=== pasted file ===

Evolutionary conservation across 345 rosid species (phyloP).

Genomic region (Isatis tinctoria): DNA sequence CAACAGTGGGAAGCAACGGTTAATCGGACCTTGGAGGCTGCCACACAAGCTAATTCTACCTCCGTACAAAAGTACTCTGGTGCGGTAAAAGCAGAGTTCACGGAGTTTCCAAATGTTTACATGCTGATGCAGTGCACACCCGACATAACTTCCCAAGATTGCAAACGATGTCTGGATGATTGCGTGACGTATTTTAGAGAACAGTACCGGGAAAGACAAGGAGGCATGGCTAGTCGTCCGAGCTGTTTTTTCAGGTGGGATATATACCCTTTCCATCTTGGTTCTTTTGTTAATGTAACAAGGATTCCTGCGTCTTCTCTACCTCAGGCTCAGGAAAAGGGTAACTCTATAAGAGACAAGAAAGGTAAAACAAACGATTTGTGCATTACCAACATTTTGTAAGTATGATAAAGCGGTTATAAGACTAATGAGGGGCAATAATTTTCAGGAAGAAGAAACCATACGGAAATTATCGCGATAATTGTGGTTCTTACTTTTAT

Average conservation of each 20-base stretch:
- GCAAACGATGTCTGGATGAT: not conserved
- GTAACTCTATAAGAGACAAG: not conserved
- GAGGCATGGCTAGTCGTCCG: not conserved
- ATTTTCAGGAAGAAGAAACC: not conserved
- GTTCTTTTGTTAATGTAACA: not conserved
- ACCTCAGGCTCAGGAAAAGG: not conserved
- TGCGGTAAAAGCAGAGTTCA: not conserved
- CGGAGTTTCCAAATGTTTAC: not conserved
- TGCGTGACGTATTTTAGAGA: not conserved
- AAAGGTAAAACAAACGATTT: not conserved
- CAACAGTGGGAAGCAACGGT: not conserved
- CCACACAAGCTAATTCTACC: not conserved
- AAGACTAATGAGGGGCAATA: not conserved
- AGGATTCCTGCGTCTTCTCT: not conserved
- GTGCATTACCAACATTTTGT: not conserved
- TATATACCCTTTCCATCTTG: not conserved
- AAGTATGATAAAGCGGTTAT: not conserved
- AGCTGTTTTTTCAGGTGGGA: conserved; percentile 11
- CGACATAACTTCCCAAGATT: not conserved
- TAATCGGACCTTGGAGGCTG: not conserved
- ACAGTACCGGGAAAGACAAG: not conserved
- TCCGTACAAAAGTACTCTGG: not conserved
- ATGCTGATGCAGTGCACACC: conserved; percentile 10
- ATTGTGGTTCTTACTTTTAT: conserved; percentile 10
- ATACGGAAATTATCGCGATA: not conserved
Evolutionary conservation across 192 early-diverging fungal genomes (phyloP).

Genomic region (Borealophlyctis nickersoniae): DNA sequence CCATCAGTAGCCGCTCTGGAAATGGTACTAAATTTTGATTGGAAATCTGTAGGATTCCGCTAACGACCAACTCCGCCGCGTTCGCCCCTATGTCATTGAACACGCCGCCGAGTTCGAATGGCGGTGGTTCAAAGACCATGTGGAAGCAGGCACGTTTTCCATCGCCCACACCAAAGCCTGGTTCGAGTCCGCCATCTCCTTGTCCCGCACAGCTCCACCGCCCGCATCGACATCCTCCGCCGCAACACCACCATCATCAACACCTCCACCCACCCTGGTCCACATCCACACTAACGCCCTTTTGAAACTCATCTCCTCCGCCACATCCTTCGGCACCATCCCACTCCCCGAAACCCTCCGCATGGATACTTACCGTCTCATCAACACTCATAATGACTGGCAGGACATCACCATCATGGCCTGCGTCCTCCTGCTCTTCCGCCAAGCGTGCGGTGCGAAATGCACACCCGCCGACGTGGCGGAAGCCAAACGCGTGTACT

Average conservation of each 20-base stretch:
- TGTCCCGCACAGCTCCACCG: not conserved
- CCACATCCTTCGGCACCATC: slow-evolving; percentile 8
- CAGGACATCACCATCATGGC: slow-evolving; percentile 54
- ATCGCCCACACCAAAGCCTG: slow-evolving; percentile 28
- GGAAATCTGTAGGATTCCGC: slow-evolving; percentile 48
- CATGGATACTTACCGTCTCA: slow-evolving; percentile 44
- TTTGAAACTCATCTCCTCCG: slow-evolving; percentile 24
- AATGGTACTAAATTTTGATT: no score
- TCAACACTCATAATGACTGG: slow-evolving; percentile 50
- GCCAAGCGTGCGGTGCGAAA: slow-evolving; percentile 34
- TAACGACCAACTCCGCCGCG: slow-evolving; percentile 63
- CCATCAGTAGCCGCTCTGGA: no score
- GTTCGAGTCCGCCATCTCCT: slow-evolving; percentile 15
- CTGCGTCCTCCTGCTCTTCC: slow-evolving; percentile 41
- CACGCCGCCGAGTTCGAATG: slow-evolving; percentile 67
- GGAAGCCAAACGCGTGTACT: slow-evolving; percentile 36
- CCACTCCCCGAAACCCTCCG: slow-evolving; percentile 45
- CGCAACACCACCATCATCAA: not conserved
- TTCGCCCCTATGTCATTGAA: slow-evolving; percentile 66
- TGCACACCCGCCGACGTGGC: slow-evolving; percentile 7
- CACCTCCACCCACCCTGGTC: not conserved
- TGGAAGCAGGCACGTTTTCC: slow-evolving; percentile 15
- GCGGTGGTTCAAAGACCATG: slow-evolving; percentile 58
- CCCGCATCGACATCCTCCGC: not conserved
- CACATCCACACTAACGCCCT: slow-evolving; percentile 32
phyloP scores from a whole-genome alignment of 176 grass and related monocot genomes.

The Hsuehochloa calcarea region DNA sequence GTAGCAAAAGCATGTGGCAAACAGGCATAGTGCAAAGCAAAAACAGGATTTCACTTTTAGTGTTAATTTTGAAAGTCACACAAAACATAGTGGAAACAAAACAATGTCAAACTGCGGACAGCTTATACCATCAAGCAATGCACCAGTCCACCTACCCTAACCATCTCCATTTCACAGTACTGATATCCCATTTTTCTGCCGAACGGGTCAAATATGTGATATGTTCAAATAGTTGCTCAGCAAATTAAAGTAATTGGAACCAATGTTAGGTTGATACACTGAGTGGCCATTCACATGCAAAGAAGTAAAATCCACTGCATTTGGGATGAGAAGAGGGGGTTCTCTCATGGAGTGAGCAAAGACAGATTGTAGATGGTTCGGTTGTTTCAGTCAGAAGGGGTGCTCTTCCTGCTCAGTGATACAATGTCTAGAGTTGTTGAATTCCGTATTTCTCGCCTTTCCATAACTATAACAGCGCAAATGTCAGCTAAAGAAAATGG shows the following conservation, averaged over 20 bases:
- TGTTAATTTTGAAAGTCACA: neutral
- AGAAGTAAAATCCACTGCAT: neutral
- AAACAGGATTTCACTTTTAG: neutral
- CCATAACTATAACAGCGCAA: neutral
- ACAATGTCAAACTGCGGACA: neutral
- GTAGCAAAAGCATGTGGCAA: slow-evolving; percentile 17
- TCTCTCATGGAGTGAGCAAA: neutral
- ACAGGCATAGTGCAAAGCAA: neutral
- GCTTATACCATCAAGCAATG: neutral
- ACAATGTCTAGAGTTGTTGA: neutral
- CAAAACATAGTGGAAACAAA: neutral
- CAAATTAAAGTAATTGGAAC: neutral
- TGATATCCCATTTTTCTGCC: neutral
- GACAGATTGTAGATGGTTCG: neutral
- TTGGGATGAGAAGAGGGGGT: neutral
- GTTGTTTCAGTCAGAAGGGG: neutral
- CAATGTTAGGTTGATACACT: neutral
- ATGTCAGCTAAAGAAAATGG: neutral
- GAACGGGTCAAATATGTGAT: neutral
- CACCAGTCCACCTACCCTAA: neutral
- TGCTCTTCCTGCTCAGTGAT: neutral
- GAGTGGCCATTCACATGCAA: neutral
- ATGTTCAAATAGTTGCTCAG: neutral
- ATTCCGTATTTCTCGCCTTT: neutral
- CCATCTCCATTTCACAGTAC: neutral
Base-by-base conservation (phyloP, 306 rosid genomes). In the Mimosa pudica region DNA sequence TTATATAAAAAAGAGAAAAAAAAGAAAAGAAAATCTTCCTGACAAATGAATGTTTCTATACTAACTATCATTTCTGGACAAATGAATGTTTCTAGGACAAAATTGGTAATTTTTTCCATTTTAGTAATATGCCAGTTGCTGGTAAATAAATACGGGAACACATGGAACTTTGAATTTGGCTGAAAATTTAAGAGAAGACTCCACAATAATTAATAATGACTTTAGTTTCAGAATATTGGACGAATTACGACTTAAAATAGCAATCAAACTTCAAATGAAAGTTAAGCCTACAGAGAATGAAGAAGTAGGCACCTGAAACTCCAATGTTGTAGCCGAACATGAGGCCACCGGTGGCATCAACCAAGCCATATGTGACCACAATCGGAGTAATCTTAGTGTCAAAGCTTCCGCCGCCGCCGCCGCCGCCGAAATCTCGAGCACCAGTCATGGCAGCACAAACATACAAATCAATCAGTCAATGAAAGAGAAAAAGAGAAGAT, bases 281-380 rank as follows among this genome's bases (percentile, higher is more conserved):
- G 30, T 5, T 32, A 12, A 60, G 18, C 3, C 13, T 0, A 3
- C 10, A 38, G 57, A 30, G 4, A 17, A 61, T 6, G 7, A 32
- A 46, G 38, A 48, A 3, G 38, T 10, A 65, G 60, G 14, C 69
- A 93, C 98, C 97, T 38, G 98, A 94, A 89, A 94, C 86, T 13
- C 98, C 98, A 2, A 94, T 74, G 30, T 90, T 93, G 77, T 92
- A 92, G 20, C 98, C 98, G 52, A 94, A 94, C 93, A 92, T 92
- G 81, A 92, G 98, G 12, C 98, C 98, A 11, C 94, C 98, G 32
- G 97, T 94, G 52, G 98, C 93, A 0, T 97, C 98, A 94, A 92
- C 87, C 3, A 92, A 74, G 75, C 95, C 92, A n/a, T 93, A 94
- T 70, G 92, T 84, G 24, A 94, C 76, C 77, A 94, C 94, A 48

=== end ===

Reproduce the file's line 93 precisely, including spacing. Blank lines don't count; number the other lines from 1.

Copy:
- C 87, C 3, A 92, A 74, G 75, C 95, C 92, A n/a, T 93, A 94